Officials in two states proposed unusual plans Monday to tighten oversight of convicted sex offenders: Virginia's attorney general wants them to register their e-mail addresses and online IDs, and New York officials want them to take lie-detector tests.

In New York, the parolees' answers to a computer-based polygraph test about their whereabouts could be used to justify electronic monitoring, prohibit Internet use or restrict travel, said Division of Parole spokesman Scott Steinhardt.

He said 13 officers had already been trained on the equipment, and the plan was approved by the division's lawyer, but it hadn't been reviewed by the state Attorney General's office.

"This is not a panacea; it's not a magic bullet," Ellis said. "However, the Division of Parole believes it could substantially enhance the effective supervision and containment of sex offenders."

In Virginia, Attorney General Bob McDonnell said Monday he would seek legislation to require convicted sex offenders there to register their online identities with the state to help MySpace and other online teen hangouts more easily block access.

Sens. Chuck Schumer, D-N.Y., and John McCain, R-Ariz., announced plans for similar federal legislation last week, but theirs would apply only to those on probation or parole. McDonnell's plan for Virginia would apply to all convicted sex offenders.

Parents, school administrators and law-enforcement authorities have grown increasingly worried that teens are at risk on MySpace and other social-networking sites, which provide tools for messaging, sharing photos and creating personal pages known as profiles.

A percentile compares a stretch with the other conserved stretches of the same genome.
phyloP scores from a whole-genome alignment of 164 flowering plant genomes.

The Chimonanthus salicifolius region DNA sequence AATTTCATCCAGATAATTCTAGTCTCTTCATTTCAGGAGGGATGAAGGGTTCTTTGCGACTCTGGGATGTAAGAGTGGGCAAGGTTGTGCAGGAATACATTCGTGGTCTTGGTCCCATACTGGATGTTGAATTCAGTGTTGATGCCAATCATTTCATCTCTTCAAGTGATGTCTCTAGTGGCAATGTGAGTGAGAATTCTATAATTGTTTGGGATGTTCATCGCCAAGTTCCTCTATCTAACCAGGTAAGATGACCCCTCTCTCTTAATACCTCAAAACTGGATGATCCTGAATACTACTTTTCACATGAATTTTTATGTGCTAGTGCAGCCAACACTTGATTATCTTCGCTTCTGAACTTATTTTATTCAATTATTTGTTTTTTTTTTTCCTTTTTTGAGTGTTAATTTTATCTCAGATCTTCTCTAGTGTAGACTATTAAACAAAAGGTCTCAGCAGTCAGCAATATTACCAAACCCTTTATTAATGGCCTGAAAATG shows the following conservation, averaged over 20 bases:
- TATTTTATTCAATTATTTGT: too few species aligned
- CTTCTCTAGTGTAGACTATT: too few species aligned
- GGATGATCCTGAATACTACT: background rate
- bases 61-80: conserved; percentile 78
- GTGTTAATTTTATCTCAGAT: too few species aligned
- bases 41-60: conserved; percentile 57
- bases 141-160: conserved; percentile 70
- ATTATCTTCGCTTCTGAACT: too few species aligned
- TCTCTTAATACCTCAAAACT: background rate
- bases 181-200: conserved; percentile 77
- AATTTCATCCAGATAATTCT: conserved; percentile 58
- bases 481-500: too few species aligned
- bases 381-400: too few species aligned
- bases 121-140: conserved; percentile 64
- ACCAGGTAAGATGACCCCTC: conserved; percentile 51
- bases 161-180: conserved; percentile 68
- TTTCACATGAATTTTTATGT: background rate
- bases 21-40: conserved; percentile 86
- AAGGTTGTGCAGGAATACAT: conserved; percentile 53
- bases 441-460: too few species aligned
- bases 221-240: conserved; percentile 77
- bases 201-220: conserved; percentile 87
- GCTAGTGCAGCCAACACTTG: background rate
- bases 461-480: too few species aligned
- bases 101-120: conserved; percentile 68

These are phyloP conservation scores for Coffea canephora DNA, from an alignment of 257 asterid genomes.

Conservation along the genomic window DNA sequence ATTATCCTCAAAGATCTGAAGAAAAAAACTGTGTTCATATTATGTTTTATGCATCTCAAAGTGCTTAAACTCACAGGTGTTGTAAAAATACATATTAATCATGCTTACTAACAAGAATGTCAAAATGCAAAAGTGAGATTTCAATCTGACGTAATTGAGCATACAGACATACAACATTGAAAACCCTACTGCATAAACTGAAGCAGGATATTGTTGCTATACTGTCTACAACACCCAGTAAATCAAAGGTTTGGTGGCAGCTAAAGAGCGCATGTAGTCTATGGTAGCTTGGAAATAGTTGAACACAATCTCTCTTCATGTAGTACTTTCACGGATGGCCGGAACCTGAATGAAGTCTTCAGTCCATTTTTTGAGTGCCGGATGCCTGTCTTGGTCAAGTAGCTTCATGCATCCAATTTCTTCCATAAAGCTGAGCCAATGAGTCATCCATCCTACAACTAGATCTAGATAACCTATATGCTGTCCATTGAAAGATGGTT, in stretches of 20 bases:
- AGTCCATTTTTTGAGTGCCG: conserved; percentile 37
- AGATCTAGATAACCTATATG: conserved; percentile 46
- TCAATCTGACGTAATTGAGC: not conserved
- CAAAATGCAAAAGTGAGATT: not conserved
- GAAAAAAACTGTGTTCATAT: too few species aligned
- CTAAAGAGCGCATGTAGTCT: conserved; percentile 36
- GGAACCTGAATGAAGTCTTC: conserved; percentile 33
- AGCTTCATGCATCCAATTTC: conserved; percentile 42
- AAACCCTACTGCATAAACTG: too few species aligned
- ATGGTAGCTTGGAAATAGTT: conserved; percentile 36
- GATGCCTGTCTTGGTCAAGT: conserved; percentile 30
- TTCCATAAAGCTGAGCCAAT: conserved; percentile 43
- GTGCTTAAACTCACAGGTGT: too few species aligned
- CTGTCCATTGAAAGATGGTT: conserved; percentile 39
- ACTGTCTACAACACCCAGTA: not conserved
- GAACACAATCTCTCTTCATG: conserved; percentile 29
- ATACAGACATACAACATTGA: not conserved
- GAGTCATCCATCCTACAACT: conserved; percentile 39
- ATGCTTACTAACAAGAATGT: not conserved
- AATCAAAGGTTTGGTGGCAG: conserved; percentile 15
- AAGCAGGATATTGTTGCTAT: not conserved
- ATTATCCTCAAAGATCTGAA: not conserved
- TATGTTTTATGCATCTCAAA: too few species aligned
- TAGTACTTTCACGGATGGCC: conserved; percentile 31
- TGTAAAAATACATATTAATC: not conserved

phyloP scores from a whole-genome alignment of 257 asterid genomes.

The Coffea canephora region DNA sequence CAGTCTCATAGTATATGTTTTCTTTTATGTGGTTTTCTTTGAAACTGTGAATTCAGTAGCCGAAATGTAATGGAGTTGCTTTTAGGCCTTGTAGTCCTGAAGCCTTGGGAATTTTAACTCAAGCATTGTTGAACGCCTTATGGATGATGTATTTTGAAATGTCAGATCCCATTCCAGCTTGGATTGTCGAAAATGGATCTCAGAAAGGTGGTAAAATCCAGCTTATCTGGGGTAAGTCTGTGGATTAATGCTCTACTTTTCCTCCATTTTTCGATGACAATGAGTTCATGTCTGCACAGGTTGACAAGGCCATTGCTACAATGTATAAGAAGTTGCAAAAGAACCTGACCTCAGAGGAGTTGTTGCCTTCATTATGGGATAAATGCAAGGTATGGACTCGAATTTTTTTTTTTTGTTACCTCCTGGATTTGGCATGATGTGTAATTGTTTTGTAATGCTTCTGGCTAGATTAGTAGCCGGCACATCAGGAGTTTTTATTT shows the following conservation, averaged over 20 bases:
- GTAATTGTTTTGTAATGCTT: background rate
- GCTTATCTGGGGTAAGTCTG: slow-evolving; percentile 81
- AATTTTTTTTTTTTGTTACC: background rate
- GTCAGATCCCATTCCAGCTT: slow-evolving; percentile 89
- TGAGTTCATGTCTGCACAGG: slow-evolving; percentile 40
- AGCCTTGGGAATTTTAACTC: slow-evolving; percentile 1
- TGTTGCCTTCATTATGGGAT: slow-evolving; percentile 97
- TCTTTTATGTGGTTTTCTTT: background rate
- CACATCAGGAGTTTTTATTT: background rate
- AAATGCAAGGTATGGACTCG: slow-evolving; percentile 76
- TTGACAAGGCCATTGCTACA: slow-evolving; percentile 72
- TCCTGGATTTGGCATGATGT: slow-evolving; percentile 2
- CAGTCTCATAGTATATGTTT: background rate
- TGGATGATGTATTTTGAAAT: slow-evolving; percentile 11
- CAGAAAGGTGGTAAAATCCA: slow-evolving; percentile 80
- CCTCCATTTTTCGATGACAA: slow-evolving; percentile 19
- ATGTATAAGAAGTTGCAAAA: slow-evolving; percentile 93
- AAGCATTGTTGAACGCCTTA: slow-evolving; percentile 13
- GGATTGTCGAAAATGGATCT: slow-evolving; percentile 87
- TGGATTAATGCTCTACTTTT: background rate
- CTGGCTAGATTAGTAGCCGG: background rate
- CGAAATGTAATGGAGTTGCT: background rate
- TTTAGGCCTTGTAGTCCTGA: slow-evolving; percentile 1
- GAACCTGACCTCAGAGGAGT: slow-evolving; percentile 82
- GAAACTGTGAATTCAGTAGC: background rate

Hemanshu Nigam, MySpace's chief security officer, applauded the Virginia announcement.

"This legislation is an important recognition that the Internet has become a community as real as any other neighborhood and is in need of similar safeguards," Nigam said.

MySpace also announced plans last week to develop technology to help block convicted sex offenders by checking profiles against government registries, but the News Corp.-owned site's ability to do so is limited by the fact that users do not have to use their real names.

Nationwide, there are more than 550,000 registered sex offenders. Virginia counts 13,000 of them.

"We require all sex offenders to register their physical and mailing addresses in Virginia, but in the 21st century it is just as critical that they register any e-mail addresses or IM screen names," McDonnell said.